I’ve run this module a few times, both for AD&D and 3.5. Every time the players show up, eager to test their high level and super-well equipped characters, only to sigh in dismay and gasp in horror as the party slowly starts to lose members and equipment. This is indeed a Nightmare Keep!
Labyrinth of Madness by Monte Cook
Labyrinth of Madness was the final module in the S-series and published to celebrate TSR’s 20th anniversary. Therefor you’ll find that everything in the labyrinth evolves around that particular number.
A temple reaches out to the PCs and begs them to investigate a labyrinth, but a tragic and powerful curse seems to lead to the labyrinth. Many have tried to lift the curse and all have failed. The labyrinth is a terrible, twisted place, and when the temple’s leaders produce a evil looking sceptre, bearing the message: “Disturb not the Labyrinth of Madness again, and live a while longer,” it’s hard for characters of good alignment to resist the urge to heed the temple’s plea. Of course every other character above 15th level with a wisdom score over 6 would wish the temple good luck and decline their offer, after all, you don’t live to see the 15th level by being a fool. Fortunately for the temple, only a handful of players have that high wisdom…
Should the PCs enter the Labyrinth they will find multi-dimensional maze, where they constantly need to backtrack and go through many difficult puzzles. There are parts of the labyrinth that are not only deadly, but also insanely infuriating for the players, e.g. who wouldn’t want to swap bodies with an ettin? No, even better, what two characters wouldn’t want swap bodies with an ettin?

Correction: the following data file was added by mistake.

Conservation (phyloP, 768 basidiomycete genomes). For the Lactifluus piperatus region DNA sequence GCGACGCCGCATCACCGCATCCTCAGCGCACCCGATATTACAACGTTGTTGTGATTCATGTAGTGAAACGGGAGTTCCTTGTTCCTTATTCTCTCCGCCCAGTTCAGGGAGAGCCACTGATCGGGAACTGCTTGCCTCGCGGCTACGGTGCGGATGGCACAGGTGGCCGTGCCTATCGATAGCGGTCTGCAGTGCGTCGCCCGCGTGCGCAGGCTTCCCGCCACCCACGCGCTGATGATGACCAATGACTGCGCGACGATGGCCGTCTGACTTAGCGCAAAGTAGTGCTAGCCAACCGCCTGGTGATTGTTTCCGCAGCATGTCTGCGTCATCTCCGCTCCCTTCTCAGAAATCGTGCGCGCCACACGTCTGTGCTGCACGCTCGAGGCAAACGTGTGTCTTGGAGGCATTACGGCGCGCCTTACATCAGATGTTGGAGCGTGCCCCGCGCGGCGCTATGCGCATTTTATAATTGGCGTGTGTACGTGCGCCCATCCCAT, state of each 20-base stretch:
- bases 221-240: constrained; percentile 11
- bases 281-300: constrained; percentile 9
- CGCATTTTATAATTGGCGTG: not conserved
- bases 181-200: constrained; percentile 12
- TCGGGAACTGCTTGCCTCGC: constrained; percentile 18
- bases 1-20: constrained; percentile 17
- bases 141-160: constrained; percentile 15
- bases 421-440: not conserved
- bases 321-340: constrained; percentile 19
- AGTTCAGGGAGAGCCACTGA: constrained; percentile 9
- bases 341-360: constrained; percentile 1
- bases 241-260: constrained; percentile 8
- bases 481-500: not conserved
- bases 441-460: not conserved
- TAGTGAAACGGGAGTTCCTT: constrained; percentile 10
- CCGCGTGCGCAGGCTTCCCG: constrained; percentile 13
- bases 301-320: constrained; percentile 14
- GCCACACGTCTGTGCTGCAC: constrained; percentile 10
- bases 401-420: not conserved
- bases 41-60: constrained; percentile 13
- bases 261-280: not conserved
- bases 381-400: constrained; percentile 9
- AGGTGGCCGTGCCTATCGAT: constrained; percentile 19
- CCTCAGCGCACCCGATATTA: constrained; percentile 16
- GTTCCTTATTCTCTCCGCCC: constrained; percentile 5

Of course the labyrinth is filled with monsters. Most of them are usually easily handled by a party of 5-6 high level characters, but not in the Labyrinth. The monsters have the higher ground and are prepared for the characters. Beholders, trolls and such evil beings are there only to make your life miserable.
And there are traps too. Some of them easily disabled by the characters, but many of them come in layers, e.g. in one room there’s a trapdoor. If you fall through it, you’ll fall into a gelatinous cube, if you manage to wriggle free from it, you’ll fall onto some nasty spikes. There’s no way getting a rope through the cube, which fills the corridor in which you fall, so if you’re a non-spellcaster with no means of teleporting, you might have to stay down there a while.
Speaking of spells, in the labyrinth is a force called the Lifebane, which distorts and alters many spells, making spellcasting difficult and unreliable. The Lifebane has e.g. distorted an adventuring party that entered the labyrinth before your party, just so you know what will happen to your characters should you fail.
Finally, the lord of this place is a titan. An evil titan transformed by the Lifebane. Do I need to say more?
Labyrinth of Madness is not only a deadly dungeon, but is also very complicated module and it is hard to run it. The fact that the PCs need to find 20 different magical sigils in the correct order makes them go back and forth, constantly backtracking in order to make sure nothing escapes their notice. I’ve run this module twice and both times the players simply gave up.
Aiming at TPK
I don’t like TPK (who does?), but I also don’t like it when things are too easy or when players take their success granted. If there’s no doubt in their mind that they will prevail, where’s the excitement or fun in playing at all?
These modules, along with Tomb of Horrors, and probably many more, e.g. Rappan Athuk and Thoughts of Darkness, are in many ways unfair and difficult. I guess that these weren’t written for any ordinary groups or perhaps some of these were designed to wipe out whole parties.
Still, playing through these as long as the players know that these modules are designed to slay characters and are fine with it, the modules can be fun. After all, if you manage to live through it all and defeat the evil villains, you’ve earned the right to brag about it to your friends.